Jaras v. Experian Information Solutions, Inc. et al

Filing 54

Order by Hon. Lucy H. Koh Granting 42 Motion for Judgment on the Pleadings with Prejudice.(lhklc2S, COURT STAFF) (Filed on 12/19/2016)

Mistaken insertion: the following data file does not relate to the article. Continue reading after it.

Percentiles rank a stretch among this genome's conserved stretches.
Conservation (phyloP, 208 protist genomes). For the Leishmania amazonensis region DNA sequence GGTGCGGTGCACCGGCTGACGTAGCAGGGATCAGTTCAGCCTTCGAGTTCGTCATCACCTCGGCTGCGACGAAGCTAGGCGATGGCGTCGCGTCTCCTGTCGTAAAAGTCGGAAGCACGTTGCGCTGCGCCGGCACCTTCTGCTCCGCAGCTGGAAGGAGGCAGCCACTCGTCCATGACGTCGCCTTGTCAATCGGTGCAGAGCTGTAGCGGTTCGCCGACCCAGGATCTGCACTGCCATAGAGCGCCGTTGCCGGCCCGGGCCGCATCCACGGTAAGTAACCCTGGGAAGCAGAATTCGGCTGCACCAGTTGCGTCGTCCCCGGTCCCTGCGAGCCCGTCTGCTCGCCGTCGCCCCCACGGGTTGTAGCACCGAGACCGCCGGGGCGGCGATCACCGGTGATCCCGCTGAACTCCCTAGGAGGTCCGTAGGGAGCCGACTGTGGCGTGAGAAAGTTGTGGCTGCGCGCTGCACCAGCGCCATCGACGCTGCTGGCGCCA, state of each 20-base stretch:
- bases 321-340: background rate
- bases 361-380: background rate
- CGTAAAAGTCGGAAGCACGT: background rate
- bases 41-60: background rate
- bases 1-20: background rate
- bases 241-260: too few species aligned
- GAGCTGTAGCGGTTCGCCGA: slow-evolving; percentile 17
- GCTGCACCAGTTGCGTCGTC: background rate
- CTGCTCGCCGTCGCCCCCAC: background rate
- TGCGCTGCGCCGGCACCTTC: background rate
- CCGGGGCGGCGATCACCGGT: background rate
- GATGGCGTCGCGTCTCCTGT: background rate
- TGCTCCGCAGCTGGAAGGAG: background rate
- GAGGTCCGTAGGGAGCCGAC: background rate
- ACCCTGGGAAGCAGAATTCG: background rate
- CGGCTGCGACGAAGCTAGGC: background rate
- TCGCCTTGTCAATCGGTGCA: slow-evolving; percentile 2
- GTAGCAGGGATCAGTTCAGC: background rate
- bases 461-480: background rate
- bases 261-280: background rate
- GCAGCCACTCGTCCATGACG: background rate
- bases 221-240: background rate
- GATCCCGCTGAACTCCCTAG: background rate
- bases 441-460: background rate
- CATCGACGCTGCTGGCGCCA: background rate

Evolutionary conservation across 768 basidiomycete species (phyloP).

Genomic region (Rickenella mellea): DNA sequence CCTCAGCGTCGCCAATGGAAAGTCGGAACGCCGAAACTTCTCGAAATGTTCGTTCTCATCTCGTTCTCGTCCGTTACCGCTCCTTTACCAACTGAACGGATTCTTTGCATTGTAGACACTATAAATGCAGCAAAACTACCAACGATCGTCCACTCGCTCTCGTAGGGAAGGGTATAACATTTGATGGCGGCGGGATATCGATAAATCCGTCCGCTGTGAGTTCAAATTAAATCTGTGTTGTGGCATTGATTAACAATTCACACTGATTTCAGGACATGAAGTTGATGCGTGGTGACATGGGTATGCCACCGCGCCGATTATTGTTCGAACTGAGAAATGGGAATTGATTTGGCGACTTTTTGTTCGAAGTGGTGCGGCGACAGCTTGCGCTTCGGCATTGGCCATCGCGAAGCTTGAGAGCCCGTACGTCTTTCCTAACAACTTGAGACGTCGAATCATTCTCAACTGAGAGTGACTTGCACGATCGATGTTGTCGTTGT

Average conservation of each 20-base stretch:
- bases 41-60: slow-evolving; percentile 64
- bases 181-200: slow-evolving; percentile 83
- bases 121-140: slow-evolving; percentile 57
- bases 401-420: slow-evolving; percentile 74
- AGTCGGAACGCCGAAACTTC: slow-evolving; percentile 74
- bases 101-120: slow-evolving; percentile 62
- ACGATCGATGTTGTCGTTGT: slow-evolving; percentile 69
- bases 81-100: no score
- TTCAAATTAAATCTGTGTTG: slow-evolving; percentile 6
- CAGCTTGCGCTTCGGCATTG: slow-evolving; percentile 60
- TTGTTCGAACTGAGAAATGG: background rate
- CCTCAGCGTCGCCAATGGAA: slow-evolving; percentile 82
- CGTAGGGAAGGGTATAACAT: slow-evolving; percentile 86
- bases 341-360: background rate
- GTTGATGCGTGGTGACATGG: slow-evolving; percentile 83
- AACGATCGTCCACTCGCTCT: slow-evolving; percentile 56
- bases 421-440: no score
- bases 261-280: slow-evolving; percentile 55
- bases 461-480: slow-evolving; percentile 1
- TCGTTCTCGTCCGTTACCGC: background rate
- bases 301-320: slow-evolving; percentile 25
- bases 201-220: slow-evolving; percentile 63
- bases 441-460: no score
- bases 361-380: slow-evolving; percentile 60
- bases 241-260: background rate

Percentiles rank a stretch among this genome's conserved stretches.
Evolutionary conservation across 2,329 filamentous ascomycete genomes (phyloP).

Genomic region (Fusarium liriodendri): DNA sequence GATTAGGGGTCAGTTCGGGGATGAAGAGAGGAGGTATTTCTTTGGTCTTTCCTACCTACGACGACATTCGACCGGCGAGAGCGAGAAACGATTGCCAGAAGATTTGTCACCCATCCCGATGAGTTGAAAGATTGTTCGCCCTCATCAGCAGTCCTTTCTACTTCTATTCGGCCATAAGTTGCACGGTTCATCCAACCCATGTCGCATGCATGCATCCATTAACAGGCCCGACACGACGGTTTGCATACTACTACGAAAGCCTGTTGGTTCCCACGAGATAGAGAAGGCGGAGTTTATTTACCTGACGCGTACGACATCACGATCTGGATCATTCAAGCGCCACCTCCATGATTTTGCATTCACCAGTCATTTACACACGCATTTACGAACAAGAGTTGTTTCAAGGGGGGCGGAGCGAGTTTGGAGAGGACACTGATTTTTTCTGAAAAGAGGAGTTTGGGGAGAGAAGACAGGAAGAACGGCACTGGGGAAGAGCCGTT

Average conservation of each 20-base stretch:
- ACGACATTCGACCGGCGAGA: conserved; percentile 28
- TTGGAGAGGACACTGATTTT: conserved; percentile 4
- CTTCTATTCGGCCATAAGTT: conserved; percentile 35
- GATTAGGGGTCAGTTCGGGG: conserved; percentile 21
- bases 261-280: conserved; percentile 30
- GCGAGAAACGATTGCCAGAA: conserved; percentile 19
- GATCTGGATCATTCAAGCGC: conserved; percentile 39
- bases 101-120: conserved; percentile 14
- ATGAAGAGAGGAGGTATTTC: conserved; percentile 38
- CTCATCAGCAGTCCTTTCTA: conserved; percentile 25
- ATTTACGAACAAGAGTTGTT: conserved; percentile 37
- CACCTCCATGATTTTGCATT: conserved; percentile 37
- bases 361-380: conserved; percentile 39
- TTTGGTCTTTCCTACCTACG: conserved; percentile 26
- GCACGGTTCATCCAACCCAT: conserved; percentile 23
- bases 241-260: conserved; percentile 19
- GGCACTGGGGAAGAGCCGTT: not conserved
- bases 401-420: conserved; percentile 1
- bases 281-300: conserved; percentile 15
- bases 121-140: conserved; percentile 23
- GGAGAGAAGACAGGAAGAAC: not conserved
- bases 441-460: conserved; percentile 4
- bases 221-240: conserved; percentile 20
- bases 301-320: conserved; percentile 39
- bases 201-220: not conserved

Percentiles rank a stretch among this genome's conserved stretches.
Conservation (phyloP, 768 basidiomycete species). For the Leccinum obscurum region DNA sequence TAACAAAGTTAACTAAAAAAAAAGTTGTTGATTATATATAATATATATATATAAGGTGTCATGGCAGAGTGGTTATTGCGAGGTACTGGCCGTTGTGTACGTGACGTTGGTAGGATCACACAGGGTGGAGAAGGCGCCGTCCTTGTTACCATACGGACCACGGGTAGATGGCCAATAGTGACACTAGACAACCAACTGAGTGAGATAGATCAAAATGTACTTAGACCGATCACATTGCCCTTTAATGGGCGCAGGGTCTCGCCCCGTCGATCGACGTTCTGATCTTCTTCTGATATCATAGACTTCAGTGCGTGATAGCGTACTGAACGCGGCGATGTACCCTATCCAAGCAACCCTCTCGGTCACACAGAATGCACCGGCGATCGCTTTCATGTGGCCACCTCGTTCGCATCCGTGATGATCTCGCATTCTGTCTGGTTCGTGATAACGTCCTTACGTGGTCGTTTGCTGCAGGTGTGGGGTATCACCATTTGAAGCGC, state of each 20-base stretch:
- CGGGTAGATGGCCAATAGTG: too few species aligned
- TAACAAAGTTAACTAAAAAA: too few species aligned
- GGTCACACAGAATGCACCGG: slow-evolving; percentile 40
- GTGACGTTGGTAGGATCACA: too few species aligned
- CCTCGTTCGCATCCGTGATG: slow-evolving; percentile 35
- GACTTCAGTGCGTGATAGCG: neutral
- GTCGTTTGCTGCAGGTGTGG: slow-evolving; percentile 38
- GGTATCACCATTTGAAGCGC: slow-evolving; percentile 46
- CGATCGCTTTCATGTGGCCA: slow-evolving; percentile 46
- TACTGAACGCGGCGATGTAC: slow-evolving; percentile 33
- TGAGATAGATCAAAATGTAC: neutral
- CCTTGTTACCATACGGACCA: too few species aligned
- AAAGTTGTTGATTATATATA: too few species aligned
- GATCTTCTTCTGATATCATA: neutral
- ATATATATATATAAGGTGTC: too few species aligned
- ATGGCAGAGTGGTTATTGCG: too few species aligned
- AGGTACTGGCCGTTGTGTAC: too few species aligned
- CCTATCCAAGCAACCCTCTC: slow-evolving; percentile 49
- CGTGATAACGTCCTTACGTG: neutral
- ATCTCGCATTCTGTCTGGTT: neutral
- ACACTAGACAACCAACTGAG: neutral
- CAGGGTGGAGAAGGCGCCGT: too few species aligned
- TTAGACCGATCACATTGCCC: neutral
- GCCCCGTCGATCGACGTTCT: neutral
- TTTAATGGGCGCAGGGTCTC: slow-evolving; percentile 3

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1 2 3 4 5 6 7 8 UNITED STATES DISTRICT COURT 9 NORTHERN DISTRICT OF CALIFORNIA 10 SAN JOSE DIVISION United States District Court Northern District of California 11 12 JESUS JARAS, Plaintiff, 13 16 ORDER GRANTING EQUIFAX’S MOTION FOR JUDGMENT ON THE PLEADINGS WITH PREJUDICE v. 14 15 Case No. 16-CV-03336-LHK EXPERIAN INFORMATION SOLUTIONS, INC., et al., Re: Dkt. No. 42 Defendants. 17 18 Before the Court is a motion for judgment on the pleadings under Federal Rule of Civil 19 Procedure (“Rule”) 12(c) filed by Defendant Equifax, Inc. (“Equifax”). ECF No. 42. Pursuant to 20 Civil Local Rule 7-1(b), the Court finds this matter appropriate for resolution without oral 21 argument and VACATES the motion hearing set for December 22, 2016, at 1:30 p.m. and the case 22 management conference scheduled for December 21, 2016 at 2:00 p.m. Having considered the 23 submissions of the parties, the relevant law, and the record in this case, the Court GRANTS the 24 motion for judgment on the pleadings with prejudice. 25 I. 26 27 28 BACKGROUND A. Factual Background Plaintiff filed for Chapter 13 bankruptcy on May 25, 2011. ECF No. 1 (“Compl.”) ¶ 5. 1 Case No. 16-CV-03336-LHK ORDER GRANTING EQUIFAX’S MOTION FOR JUDGMENT ON THE PLEADINGS WITH PREJUDICE 1 “Chapter 13 of the Bankruptcy Code affords individuals receiving regular income an opportunity 2 to obtain some relief from their debts while retaining their property. To proceed under Chapter 13, 3 a debtor must propose a plan to use future income to repay a portion (or in the rare case all) of his 4 debts over the next three to five years.” Bullard v. Blue Hills Bank, 135 S. Ct. 1686, 1690 (2015). 5 “If the bankruptcy court confirms the plan and the debtor successfully carries it out, he receives a 6 discharge of his debts according to the plan.” Id. at 1690. 7 Plaintiff’s Chapter 13 “plan of financial reorganization” was confirmed on February 15, 2012. Compl. ¶ 6. Following the plan confirmation, on February 10, 2016, Plaintiff ordered a 9 three-bureau credit report from Experian Information Solutions, Inc. Compl. ¶ 6. In the report, 10 Plaintiff allegedly “noticed several tradelines all reporting misleading and inaccurate account 11 United States District Court Northern District of California 8 information.” Compl. ¶ 7. Specifically, Plaintiff alleges that on the credit report, “Defendant 12 Wells Fargo Dealer Services, Inc. [“Wells Fargo”] was reporting Plaintiff’s account . . . with a 13 balance in the amount of $223.00, and a past due balance in the amount of $223.00” and that 14 “Defendant CashCall, Inc. [“CashCall”] was reporting Plaintiff’s account . . . as in collections, and 15 with monthly payments owed in the amount of $298.00.” Compl. ¶¶ 8–9. Plaintiff alleges that 16 these statements were inaccurate because a bankruptcy court had confirmed Plaintiff’s Chapter 13 17 plan, under which Plaintiff would not be obligated to pay either the debt to Wells Fargo or the debt 18 to CashCall. Compl. ¶¶ 8–9. 19 After reading the credit report, Plaintiff disputed the allegedly inaccurate tradelines with 20 the three credit reporting bureaus: Equifax, Experian Information Solutions, Inc. (“Experian”), and 21 TransUnion, LLC (“TransUnion”). Compl. ¶ 10. According to Plaintiff, “each credit reporting 22 bureau,” including Equifax, “sent each Defendant a notification that [P]laintiff was disputing the 23 accuracy of the credit report. Compl. ¶ 11. At some point after “the statutory time period passed” 24 for Defendants to investigate the dispute under the Fair Credit Reporting Act, Plaintiff allegedly 25 pulled a second credit report from Equifax “and noticed that no updates had been made to the 26 tradeline in dispute.” Compl. ¶ 13. Plaintiff alleges that Wells Fargo and CashCall failed to 27 conduct a reasonable investigation and continued to report false information to the credit reporting 28 2 Case No. 16-CV-03336-LHK ORDER GRANTING EQUIFAX’S MOTION FOR JUDGMENT ON THE PLEADINGS WITH PREJUDICE 1 bureaus and/or that Equifax, along with the other credit reporting bureaus, “failed to perform its 2 own reasonable investigation and failed to correct the inaccuracies and failed to note that Plaintiff 3 disputed the information.” Compl. ¶¶ 12–14. Plaintiff alleges that by failing to perform a reasonable investigation, Wells Fargo and 4 5 CashCall violated their obligations as furnishers of credit information under the federal Fair Credit 6 Reporting Act (“FCRA”), 15 U.S.C. § 1681s-2(b) and California’s Consumer Credit Reporting 7 Agencies Act (“CCRAA”), Cal. Civ. Code § 1785.25(a). Plaintiff alleges that by failing to perform a “reasonable reinvestigation,” Equifax and 8 9 Experian violated their obligations as credit reporting agencies under the federal Fair Credit Reporting Act (“FCRA”), 15 U.S.C. § 1681i.1 Plaintiff does not allege that Equifax or Experian 11 United States District Court Northern District of California 10 violated the CCRAA. Compl. ¶¶ 27–35. 12 B. Procedural History On June 15, 2016, Plaintiff filed the instant complaint against Equifax, Experian, and 13 14 Wells Fargo. ECF No. 1. Plaintiff has not named CashCall as a defendant. On July 7, 2016, 15 Experian answered the complaint. ECF No. 10. On July 14, 2016, Equifax answered the 16 complaint. ECF No. 17. On September 19, 2016, the Court granted a stipulation of dismissal as to 17 Wells Fargo with prejudice. ECF No. 35. 18 On November 15, 2016, Equifax filed the instant motion for judgment on the pleadings. 19 ECF No. 42 (“Mot.”). On November 29, 2016, Plaintiff filed an opposition to the motion. ECF 20 No. 44 (“Opp.”). On December 6, 2016, Equifax filed a reply. ECF No. 48 (“Reply”). 21 II. LEGAL STANDARD 22 Under Federal Rule of Civil Procedure 12(c), “[a]fter the pleadings are closed—but early 23 enough not to delay trial—a party may move for judgment on the pleadings.” The legal standard 24 for Rule 12(c) is virtually identical to the standard for a motion to dismiss under Rule 12(b)(6). 25 26 27 28 1 As Equifax points out in its motion, Plaintiff’s complaint did not specifically identify the subsection of 15 U.S.C. § 1681 that applied to Equifax. Mot. at 10–11; Compl. ¶¶ 20–21. The Court need not address whether this deficiency justifies granting Equifax’s motion because the Court finds that Equifax’s motion is justified on other grounds. 3 Case No. 16-CV-03336-LHK ORDER GRANTING EQUIFAX’S MOTION FOR JUDGMENT ON THE PLEADINGS WITH PREJUDICE 1 See Dworkin v. Hustler Magazine, Inc., 867 F.2d 1188, 1192 (9th Cir. 1989). In considering 2 whether the complaint is sufficient, the court must accept as true all of the factual allegations 3 contained in the complaint. Ashcroft v. Iqbal, 556 U.S. 662, 678 (2009). While a complaint need 4 not allege detailed factual allegations, it “must contain sufficient factual matter, accepted as true, 5 to ‘state a claim to relief that is plausible on its face.’” Id. (quoting Bell Atl. Corp. v. Twombly, 550 6 U.S. 544, 570 (2007)). A claim is facially plausible when it “allows the court to draw the 7 reasonable inference that the defendant is liable for the misconduct alleged.” Id. As with a Rule 12(b)(6) motion to dismiss, a court granting judgment on the pleadings 8 pursuant to Rule 12(c) should grant leave to amend even if no request for leave to amend has been 10 made, unless it is clear that amendment would be futile. Pac. W. Grp., Inc. v. Real Time Solutions, 11 United States District Court Northern District of California 9 Inc., 321 F. App’x 566, 569 (9th Cir. 2008) (mem.). If a plaintiff’s claim is barred “as a matter of 12 law,” then amendment is futile and the Court should not grant leave to amend. Id. 13 III. 14 DISCUSSION Plaintiff asserts only a FCRA claim against Equifax. Congress enacted the FCRA “to 15 ensure fair and accurate credit reporting, promote efficiency in the banking system, and protect 16 consumer privacy.” Gorman v. Wolpoff & Abramson, LLP, 584 F.3d 1147, 1153 (9th Cir. 2009) 17 (quoting Safeco Ins. Co. of Am. v. Burr, 551 U.S. 47, 52 (2007)). To ensure that credit reports are 18 accurate, the FCRA requires credit reporting agencies to conduct a reasonable “reinvestigation” of 19 reported credit information if a consumer disputes the contents of the report. 15 U.S.C. § 1681i(a); 20 see also Thomas v. TransUnion, LLC., 197 F. Supp. 2d 1233, 1236 (D. Or. 2002) (discussing the 21 reinvestigation requirements for credit reporting agencies under the FCRA). Specifically, within 22 30 days of receiving a notice from a consumer dispute, a credit reporting agency must “conduct a 23 reasonable reinvestigation to determine whether the disputed information is inaccurate and record 24 the current status of the disputed information, or delete the item from the file.” 15 U.S.C. § 25 1681i(a)(1)(A). Additionally, a credit reporting agency is required to “provide notification of the 26 dispute to any person who provided any item of information in dispute” so that the furnisher may 27 conduct its own investigation as required by § 1681s-2(b). See § 1681i(a)(2)(A). The FCRA 28 4 Case No. 16-CV-03336-LHK ORDER GRANTING EQUIFAX’S MOTION FOR JUDGMENT ON THE PLEADINGS WITH PREJUDICE 1 creates a private right of action for willful or negligent noncompliance with its provisions. 2 Gorman, 584 F.3d at 1154 (citing 15 U.S.C. §§ 1681n, o). 3 In the instant case, Plaintiff alleges that Equifax is a credit reporting agency and that 4 Equifax received a dispute from Plaintiff regarding the contents of Plaintiff’s credit report. 2 5 Plaintiff also alleges that although Equifax properly “provide[d] notification” to the furnishers of 6 the disputed information,3 Equifax did not conduct a “reasonable reinvestigation to determine 7 whether the disputed information is inaccurate.” Compl. ¶¶ 11, 14. Plaintiff claims that Equifax 8 violated the FCRA by “fail[ing] to correct the misleading and or inaccurate statements on the 9 account within the statutory time frame or at all.” Compl. ¶ 4. First, although Equifax does not raise the issue, the Court notes that Plaintiff’s complaint 11 United States District Court Northern District of California 10 fails to allege that Equifax acted either willfully or negligently, as required for Plaintiff to have a 12 private right of action under the FCRA. See Gorman, 584 F.3d at 1154; 15 U.S.C. §§ 1681n, o. 13 Because Plaintiff fails to allege that Equifax violated the FCRA willfully or negligently, judgment 14 on the pleadings should be granted. See id.; see also Thompson v. Bank of Am., N.A., 2015 WL 15 355707, at *2 (N.D. Cal. Jan. 27, 2015) (dismissing FCRA claim when plaintiff alleged the 16 defendant acted “knowingly and willfully” without providing any factual basis for the allegation). Even aside from Plaintiff’s failure to plead willfulness or negligence, the Court finds that 17 18 there is an independent reason that justifies granting Equifax’s motion for judgment on the 19 pleadings. Specifically, the Court agrees with Equifax’s argument that as a matter of law, it is not 20 21 22 23 24 25 26 27 28 2 In a footnote in Equifax’s motion, Equifax states that it is not a “consumer reporting agency” (“CRA”) as that term is defined in the FCRA. Mot. at 7 n.1. The Court need not reach this issue because the Court grants Equifax’s motion on other grounds. 3 Plaintiff also alleges, apparently in the alternative, that Equifax and the other credit reporting agencies “were required to send all relevant information to the furnishers which they did not do.” Compl. ¶ 21. The complaint does not specify which relevant information Equifax allegedly failed to send, nor does the complaint explain how this allegation is consistent with the prior allegation that Equifax notified furnishers of the dispute. However, even if Equifax did not send relevant information to the furnishers, Plaintiff can have no claim against Equifax under the FCRA unless there was an “actual inaccuracy” in Plaintiff’s credit report. Carvalho v. Equifax Information Servs., LLC, 629 F.3d 876, 890 (9th Cir. 2010). Thus, because, as discussed below, the Court finds that there was no actual inaccuracy in Plaintiff’s credit report, the Court need not address Plaintiff’s claim that Equifax failed to send relevant information to furnishers. 5 Case No. 16-CV-03336-LHK ORDER GRANTING EQUIFAX’S MOTION FOR JUDGMENT ON THE PLEADINGS WITH PREJUDICE misleading or inaccurate to report delinquent debts during the pendency of a bankruptcy 2 proceeding prior to the discharge of the debts. The Court has already addressed this question in the 3 context of a claim against a furnisher of information. In Blakeney v. Experian Info. Sols., Inc., 4 2016 WL 4270244 (N.D. Cal. Aug. 15, 2016), the Court held that although reporting delinquent 5 payments may be misleading if the debts have been discharged in bankruptcy, “it is not misleading 6 or inaccurate to report delinquent debts that have not been discharged.” Id. at *5. Other courts in 7 this district have consistently reached the same conclusion. See Mortimer v. JP Morgan Chase 8 Bank, N.A., 2012 WL 3155563, at *3 (N.D. Cal. Aug. 2, 2012) (“While it might be good policy in 9 light of the goals of bankruptcy protection to bar reporting of late payments while a bankruptcy 10 petition is pending, neither the bankruptcy code nor the FCRA does so.”); Mortimer v. Bank of 11 United States District Court Northern District of California 1 Am., N.A., 2013 WL 1501452, at *4 (N.D. Cal. Apr. 10, 2013) (finding that reporting 12 delinquencies during the pendency of bankruptcy is not misleading so long as the creditor reports 13 that the account was discharged through bankruptcy and the outstanding balance is zero); Giovanni 14 v. Bank of America, N.A., 2013 WL 1663335, at *6 (N.D. Cal. April 17, 2013) (holding that it was 15 not misleading or inaccurate for a furnisher to report overdue payments on debtor’s account during 16 pendency of Chapter 7 bankruptcy petition but prior to discharge); Giovanni v. Bank of America, 17 N.A., 2012 WL 6599681, at *6 (N.D. Cal. Dec. 18, 2012) (same); Harrold v. Experian Info. Sols., 18 Inc., 2012 WL 4097708, at *4 (N.D. Cal. Sept. 17, 2012) (“[R]eports of delinquencies in payment 19 while bankruptcy proceeding are still ongoing is not ‘incomplete or inaccurate’ information.”). 20 Plaintiff argues that these cases were wrongly decided because a Chapter 13 “confirmation 21 order constitutes a binding final judgment fixing the rights and liabilities of the parties,” and thus 22 under the principle of res judicata a credit report is not accurate unless it reflects the terms of the 23 Chapter 13 plan. Opp. at 6. However, even if a confirmation order constitutes a final judgment, it 24 constitutes a final judgment only as to “the manner in which the debtor will discharge his financial 25 obligations,” not the legal validity of the debt. Elliott v. ITT Corp., 150 B.R. 36, 39 (N.D. Ill. 1992) 26 (“[U]nderlying debts are not ‘confirmed’ in a Chapter 13 plan.”); see also Mestayer v. Experian 27 Info. Sols., Inc., 2016 WL 631980, at *3 (N.D. Cal. Feb. 17, 2016) (“[T]he mere fact of bankruptcy 28 6 Case No. 16-CV-03336-LHK ORDER GRANTING EQUIFAX’S MOTION FOR JUDGMENT ON THE PLEADINGS WITH PREJUDICE 1 proceedings does not impact the validity of a debt, only its potential enforceability.”). As discussed 2 at length in Blakeney and other cases, the legal status of a debt does not change until the debtor is 3 discharged from bankruptcy, and discharge is conditioned on the bankruptcy petitioner making 4 payments under the plan. 11 U.S.C. § 1328; Blakeney, 2016 WL 4270244, at *6 (“Plaintiff is not 5 entitled to receive a discharge of debts covered under Plaintiff’s Chapter 13 bankruptcy plan until 6 Plaintiff has completed all payments provided for under the Chapter 13 bankruptcy plan.”). If a 7 debtor fails to comply with the Chapter 13 plan, the debtor’s bankruptcy petition may be dismissed 8 and the debtor will then owe the entirety of the debt. 11 U.S.C. § 1307(c)(6); see also Elliott, 150 9 B.R. at 40 (“[E]ven if a confirmed Chapter 13 plan did bar challenges to the underlying claims, res judicata would not apply where the confirmed plan had been dismissed.”). Thus, the Court finds 11 United States District Court Northern District of California 10 that Plaintiff’s arguments based on res judicata are unavailing because a confirmation order does 12 not constitute a final determination of the amount of the debt. 13 As in Blakeney, in the instant case, at the time that Plaintiff disputed his credit report, 14 Plaintiff’s bankruptcy had been confirmed but Plaintiff’s debts had not been discharged. Therefore, 15 when Plaintiff disputed his credit report and Experian conducted a reinvestigation, the information 16 on the report stating that Plaintiff owed $223 to Wells Fargo and $298 to CashCall was accurate 17 because those debts had not yet been discharged. The Ninth Circuit has held that in order to state a 18 claim against a credit reporting agency under § 1681i, a plaintiff must identify an actual inaccuracy 19 in the credit report. See Carvalho v. Equifax Information Servs., LLC, 629 F.3d 876, 890 (9th Cir. 20 2010) (“Although the FCRA’s reinvestigation provision, 15 U.S.C. § 1681i, does not on its face 21 require that an actual inaccuracy exist for a plaintiff to state a claim, many courts, including our 22 own, have imposed such a requirement.”). Therefore, because Plaintiff has failed to establish that 23 an actual inaccuracy existed on his credit report, as a matter of law Plaintiff has failed to state a 24 claim against Equifax under § 1681i. 25 The Court therefore GRANTS Equifax’s motion for judgment on the pleadings. The Court 26 does so with prejudice because the Court finds that plaintiff’s claim is barred as a matter of law. 27 Pac. W. Grp., Inc., 321 F. App’x at 569. As discussed above, as a matter of law it is not inaccurate 28 7 Case No. 16-CV-03336-LHK ORDER GRANTING EQUIFAX’S MOTION FOR JUDGMENT ON THE PLEADINGS WITH PREJUDICE 1 or misleading to report a delinquent debt during the pendency of a bankruptcy but before the debt 2 is discharged. In the instant case, Plaintiff states in his opposition to Equifax’s motion that Plaintiff 3 received a discharge of his debts on April 13, 2016. Based on the allegations in the complaint, it is 4 clear that Plaintiff disputed the contents of the credit report before the April 13, 2016 discharge. 5 Compl. ¶¶ 6–15 (alleging that Plaintiff ordered a three bureau report on May 2, 2016 after the 30- 6 day statutory period elapsed following Plaintiff’s dispute, establishing that Plaintiff could not have 7 lodged his dispute before April 2, 2016). Thus, at the time Plaintiff lodged his dispute, Plaintiff’s 8 credit report was accurate. Therefore, because Plaintiff “cannot make a prima facie case of 9 inaccurate reporting,” the Court finds that “amendment . . . would be futile.” Carvalho, 629 F.3d at 892. 11 United States District Court Northern District of California 10 IV. 12 CONCLUSION For the foregoing reasons, the Court GRANTS Equifax’s motion for judgment on the 13 pleadings with prejudice. 14 IT IS SO ORDERED. 15 16 17 18 Dated: December 19, 2016 ______________________________________ LUCY H. KOH United States District Judge 19 20 21 22 23 24 25 26 27 28 8 Case No. 16-CV-03336-LHK ORDER GRANTING EQUIFAX’S MOTION FOR JUDGMENT ON THE PLEADINGS WITH PREJUDICE